An extensive study of the toxicology of tetraethylammonium chloride in mice, rats and dogs was published by Gruhzit and co-workers in 1948. These workers reported the following symptoms in mice and rats receiving toxic parenteral doses: tremors, incoordination, flaccid prostration, and death from respiratory failure within 10-30 minutes; dogs exhibited similar symptoms, including incoordination, flaccid prostration, respiratory and cardiac depression, ptosis, mydriasis, erythema, and death from respiratory paralysis and circulatory collapse. After non-lethal doses, symptoms abated within 15-60 minutes. There was little evidence of toxicity from chronic administration of non-lethal doses. These investigators recorded the following acute toxicities, as LD50s for TEA chloride (error ranges not shown):
- Mouse: 65 mg/kg, i.p.; 900 mg/kg, p.o.
- Rat: ~56 mg/kg, i.v.; 110 mg/kg, i.m.; 2630 mg/kg, p.o.
- Dog: ~36 mg/kg, i.v.; 58 mg/kg, i.m.
Another research group, working at about the same time, but using tetraethylammonium bromide, published the following LD50 data:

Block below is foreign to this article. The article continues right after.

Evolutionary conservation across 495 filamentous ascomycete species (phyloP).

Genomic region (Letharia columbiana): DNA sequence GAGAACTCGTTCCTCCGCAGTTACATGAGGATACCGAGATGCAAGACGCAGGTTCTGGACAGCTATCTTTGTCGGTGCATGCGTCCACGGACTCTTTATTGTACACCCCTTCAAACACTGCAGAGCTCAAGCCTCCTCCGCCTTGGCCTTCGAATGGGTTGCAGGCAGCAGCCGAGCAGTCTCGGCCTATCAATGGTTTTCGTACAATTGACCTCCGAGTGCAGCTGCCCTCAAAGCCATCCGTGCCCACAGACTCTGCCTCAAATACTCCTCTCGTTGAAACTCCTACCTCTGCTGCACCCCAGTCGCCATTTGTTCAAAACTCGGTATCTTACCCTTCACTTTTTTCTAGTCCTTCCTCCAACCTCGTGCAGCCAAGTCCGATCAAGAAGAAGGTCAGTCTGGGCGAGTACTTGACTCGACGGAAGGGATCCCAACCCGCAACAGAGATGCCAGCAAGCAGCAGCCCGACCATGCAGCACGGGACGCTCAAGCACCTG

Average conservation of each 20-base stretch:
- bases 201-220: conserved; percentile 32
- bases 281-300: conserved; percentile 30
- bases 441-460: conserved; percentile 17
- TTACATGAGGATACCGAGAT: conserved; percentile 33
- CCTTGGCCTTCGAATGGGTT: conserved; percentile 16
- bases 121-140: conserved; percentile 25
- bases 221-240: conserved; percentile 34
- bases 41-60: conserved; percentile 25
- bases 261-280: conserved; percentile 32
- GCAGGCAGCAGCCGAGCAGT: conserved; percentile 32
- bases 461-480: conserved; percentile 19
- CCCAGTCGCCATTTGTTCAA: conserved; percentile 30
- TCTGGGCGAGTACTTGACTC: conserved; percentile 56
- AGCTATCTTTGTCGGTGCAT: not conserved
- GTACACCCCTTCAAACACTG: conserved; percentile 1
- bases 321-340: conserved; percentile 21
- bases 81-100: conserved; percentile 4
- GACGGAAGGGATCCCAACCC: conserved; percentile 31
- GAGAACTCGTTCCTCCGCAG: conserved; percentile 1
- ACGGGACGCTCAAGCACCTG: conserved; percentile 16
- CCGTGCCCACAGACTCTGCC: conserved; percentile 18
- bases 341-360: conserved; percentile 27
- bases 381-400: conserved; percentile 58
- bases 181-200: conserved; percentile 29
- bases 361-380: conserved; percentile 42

- Mouse: 38 mg/kg, i.v.; 60 mg/kg, i.p.; >2000 mg/kg, p.o.
- Rat: 63 mg/kg, i.v.; 115 mg/kg, i.p.
- Dog: 55 mg/kg, i.v.
- Rabbit: 72 mg/kg, i.v.
Writing in 1950, Graham made some observations on the toxic effects of tetrethylammonium bromide in man. In one subject, described as a "healthy woman", 300 mg of tetraethylammonium bromide, i.v., produced incapacitating "curariform" (i.e. resembling the effects of tubocurarine) paralysis of the skeletal muscles, as well as marked drowsiness. These effects were largely dissipated within 2 hours. Citing the work of other investigators, Graham noted that Birchall had also produced "alarming curariform effects" in man with i.v. doses of 32 mg/kg of tetraethylammonium chloride.
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